The style of control knob we are using is widely available and is really designed to be fitted to a old style solid shaft. However, our control plate is fitted with brand new parts and therefore has modern style split shafts. Old style knobs with grub screws fit perfectly well over the split shafts, but due to the design of the modern shafts (slightly smaller diameter than solid shafts) and the fact that the knobs are held on by a grub screw which is tightened from one side, they tend to be slightly off centre when rotated. However, there are other options such as push-fit knobs which will fit better and will not wobble when rotated, but they don’t look as authentic as the old style/grub screw versions. As you will see from the two pics below, the knobs have now been added to the build.

Roots_Knobs_1_NEW knobs_oblique

The ‘Lego wheel’
Of the two main Status Quo guitars it is Rick’s Tele which is most synonymous with this unusual feature. In fact, Rick still has one fitted today. The original reason for fitting a tyre from an old Lego set was to provide a chunkier, easy to grab, volume control with more grip. (just for the sake of trivia, it’s worth noting that the volume is the only control at Rick’s disposal these days as the tone pot is now permanently set to full treble and was disconnected some time ago).

In 1984 (around a year before Live Aid), a small rubber tyre suddenly appeared on Francis’ guitar and was fitted to the volume knob. This feature was still present on the cover of the Rollin’ Home UK single (one of our main references for this build) and was removed around the time of Ain’t Complaining (UK release: 13 June, 1988). Lego have been producing tyres for their building sets since the early 1960s, but they have not really changed that much over the years and they are plentiful and easy to get hold of. Of course it doesn’t have to be an actual ‘Lego’ wheel. Any wheel from any toy car or building set will suffice, so long as it fits reasonably tightly and looks right.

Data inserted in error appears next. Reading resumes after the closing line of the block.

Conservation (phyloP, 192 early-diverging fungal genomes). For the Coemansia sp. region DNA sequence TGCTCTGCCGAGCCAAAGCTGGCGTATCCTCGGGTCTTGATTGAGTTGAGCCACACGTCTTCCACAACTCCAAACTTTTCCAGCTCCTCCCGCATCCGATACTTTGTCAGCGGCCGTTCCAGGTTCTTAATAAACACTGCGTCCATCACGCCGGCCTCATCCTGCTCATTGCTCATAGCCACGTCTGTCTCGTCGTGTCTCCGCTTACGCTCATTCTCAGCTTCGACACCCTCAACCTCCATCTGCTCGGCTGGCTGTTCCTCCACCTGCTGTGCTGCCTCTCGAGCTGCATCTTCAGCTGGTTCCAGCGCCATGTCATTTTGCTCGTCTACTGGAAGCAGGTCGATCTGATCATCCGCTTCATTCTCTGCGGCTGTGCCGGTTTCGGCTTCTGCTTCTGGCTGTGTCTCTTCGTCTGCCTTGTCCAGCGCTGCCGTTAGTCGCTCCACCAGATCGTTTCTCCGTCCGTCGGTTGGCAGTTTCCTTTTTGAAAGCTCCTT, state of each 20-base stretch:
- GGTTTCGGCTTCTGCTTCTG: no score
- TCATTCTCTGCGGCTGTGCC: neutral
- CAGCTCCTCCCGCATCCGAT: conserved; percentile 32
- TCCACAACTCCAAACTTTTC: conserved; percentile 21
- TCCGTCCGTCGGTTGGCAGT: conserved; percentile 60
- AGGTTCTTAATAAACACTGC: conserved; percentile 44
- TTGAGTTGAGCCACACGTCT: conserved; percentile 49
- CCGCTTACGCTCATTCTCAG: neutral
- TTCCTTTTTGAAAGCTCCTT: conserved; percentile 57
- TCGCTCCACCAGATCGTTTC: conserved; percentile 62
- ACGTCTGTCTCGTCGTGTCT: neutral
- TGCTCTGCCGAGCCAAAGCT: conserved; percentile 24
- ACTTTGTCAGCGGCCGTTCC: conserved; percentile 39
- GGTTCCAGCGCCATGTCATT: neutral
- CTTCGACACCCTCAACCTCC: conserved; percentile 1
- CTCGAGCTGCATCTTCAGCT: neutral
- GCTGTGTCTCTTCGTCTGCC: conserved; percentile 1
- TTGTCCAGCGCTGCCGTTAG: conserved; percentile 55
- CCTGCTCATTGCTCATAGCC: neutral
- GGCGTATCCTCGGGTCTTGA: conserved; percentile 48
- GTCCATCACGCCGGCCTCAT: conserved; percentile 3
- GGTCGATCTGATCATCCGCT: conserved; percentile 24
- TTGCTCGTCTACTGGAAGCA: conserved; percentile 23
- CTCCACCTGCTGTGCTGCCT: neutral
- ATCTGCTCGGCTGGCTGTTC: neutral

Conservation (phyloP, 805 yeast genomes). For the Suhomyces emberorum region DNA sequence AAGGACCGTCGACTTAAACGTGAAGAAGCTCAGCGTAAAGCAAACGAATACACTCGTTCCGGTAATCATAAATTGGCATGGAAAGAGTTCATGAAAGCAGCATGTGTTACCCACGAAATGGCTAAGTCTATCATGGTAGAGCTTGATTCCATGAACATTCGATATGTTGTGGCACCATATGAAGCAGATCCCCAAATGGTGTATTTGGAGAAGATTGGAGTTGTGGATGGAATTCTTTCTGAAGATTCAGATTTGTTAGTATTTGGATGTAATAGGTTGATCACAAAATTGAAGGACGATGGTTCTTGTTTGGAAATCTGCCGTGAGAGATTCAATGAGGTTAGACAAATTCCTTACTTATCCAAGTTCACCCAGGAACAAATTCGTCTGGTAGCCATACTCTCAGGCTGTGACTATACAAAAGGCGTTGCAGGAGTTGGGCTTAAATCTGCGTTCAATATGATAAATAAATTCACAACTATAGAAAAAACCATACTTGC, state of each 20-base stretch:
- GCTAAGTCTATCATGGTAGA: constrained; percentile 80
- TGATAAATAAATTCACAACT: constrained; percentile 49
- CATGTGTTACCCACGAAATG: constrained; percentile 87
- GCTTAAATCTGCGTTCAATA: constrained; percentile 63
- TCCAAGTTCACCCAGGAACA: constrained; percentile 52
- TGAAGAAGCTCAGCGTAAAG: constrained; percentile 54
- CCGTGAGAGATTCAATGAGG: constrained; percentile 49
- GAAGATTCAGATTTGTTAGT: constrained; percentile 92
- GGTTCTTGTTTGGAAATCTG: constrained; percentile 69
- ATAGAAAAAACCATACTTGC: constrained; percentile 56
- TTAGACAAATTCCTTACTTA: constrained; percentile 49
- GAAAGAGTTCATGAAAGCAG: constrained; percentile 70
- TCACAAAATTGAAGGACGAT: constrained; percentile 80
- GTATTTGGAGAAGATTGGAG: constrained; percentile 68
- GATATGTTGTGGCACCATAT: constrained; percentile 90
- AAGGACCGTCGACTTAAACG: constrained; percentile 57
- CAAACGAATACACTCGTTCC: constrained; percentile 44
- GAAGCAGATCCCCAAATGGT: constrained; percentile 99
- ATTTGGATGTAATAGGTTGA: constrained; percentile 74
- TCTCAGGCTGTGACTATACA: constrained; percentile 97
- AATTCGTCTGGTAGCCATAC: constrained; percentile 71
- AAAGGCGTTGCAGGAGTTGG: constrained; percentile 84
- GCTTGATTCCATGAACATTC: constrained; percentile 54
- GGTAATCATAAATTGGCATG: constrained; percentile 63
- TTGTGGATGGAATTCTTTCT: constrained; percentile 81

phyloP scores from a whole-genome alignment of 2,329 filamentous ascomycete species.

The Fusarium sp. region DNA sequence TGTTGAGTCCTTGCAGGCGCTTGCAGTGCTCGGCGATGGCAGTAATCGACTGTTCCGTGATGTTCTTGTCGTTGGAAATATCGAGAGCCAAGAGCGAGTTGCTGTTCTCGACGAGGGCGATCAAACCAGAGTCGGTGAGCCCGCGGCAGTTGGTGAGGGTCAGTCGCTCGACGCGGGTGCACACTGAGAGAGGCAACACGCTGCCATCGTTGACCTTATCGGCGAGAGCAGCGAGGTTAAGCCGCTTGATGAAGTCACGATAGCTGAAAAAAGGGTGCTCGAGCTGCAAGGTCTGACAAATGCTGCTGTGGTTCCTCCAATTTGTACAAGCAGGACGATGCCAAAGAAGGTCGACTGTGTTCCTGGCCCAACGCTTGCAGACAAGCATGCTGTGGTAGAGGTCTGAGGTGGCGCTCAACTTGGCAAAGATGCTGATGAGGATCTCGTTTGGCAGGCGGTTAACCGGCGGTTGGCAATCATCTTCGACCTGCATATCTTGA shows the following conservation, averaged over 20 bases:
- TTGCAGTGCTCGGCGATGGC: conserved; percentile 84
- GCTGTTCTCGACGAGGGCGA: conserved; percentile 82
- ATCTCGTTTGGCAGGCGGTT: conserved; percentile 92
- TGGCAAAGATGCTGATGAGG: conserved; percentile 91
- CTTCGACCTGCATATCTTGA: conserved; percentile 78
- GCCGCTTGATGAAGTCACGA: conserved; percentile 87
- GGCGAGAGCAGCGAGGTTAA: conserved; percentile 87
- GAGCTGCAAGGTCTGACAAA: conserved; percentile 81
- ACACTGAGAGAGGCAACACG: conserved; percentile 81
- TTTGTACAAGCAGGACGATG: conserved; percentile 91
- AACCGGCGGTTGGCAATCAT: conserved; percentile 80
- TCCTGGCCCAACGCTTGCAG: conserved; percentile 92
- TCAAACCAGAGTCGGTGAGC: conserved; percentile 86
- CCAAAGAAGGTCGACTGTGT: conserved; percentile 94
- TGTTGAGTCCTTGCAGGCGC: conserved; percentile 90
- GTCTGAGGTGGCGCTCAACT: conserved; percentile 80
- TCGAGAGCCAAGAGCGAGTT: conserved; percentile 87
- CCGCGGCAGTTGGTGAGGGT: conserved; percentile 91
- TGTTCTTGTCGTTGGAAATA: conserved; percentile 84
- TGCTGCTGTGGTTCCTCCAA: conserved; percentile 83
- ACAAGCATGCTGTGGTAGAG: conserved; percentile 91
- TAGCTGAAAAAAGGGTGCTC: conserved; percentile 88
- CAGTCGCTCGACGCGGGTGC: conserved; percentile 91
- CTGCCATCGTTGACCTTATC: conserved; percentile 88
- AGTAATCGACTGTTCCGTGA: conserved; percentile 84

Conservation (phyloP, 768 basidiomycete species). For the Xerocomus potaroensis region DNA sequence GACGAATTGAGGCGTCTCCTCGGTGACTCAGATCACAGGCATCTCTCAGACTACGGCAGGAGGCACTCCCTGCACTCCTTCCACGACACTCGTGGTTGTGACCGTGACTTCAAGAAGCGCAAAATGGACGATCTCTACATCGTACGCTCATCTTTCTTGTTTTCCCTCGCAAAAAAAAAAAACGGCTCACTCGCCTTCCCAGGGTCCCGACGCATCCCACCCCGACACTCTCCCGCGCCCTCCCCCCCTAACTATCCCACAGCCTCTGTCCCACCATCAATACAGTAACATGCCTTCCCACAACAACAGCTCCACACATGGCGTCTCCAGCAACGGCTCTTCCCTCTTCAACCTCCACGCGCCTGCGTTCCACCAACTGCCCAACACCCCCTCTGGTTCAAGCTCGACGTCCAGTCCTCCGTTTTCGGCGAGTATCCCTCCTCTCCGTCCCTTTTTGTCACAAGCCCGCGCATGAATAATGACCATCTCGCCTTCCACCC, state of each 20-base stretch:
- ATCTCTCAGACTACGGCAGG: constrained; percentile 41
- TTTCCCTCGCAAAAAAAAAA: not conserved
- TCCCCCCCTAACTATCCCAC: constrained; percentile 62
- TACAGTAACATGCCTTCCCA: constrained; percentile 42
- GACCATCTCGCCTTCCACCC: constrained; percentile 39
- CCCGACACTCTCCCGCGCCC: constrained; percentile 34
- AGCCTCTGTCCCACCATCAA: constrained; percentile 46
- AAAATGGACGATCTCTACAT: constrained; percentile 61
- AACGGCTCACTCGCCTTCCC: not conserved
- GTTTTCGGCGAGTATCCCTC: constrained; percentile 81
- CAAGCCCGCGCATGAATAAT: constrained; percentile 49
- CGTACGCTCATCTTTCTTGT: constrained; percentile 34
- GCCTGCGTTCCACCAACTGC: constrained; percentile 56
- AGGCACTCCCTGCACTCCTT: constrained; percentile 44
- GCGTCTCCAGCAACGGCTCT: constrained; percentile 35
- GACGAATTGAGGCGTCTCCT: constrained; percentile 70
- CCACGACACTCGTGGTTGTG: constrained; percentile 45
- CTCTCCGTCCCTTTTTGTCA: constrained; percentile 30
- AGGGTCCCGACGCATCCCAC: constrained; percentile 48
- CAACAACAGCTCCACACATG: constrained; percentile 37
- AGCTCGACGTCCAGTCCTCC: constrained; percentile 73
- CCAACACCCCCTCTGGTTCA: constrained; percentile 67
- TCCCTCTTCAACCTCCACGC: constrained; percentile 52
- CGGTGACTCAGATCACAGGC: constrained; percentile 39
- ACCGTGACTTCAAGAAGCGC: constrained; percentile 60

Rossi_Knobs Roots_Knobs_NEW

If you take a look at the two pics above you will be able to make a comparison between Francis’ guitar and our replica build. The flat top knobs and the tyre are now in place and they look pretty close to the original.

ITAN_Dust_Cover_1986 LiveAid_Stage

The first of the two pics above is a close-up from the inner sleeve (vinyl only) of the In The Army Now album (UK release: 26 August, 1986). The second pic is another still from Live Aid. Both pics clearly show the ‘Lego wheel’ on the volume control of Francis’ guitar. There is still lots more to do on this build, so please keep checking back or alternatively use the link on the front page to subscribe to email updates for new posts.

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Copyright Notice

All text content and pictures of the guitar build appearing in the pages and posts of this WordPress blog are the exclusive property of Roots Replicas (except where stated otherwise) and are protected under international copyright treaties. The text and pictures of the build contained within this blog are made available for your personal viewing enjoyment only.

All Text Copyright © 2015–17. Roots Replicas. All Rights Reserved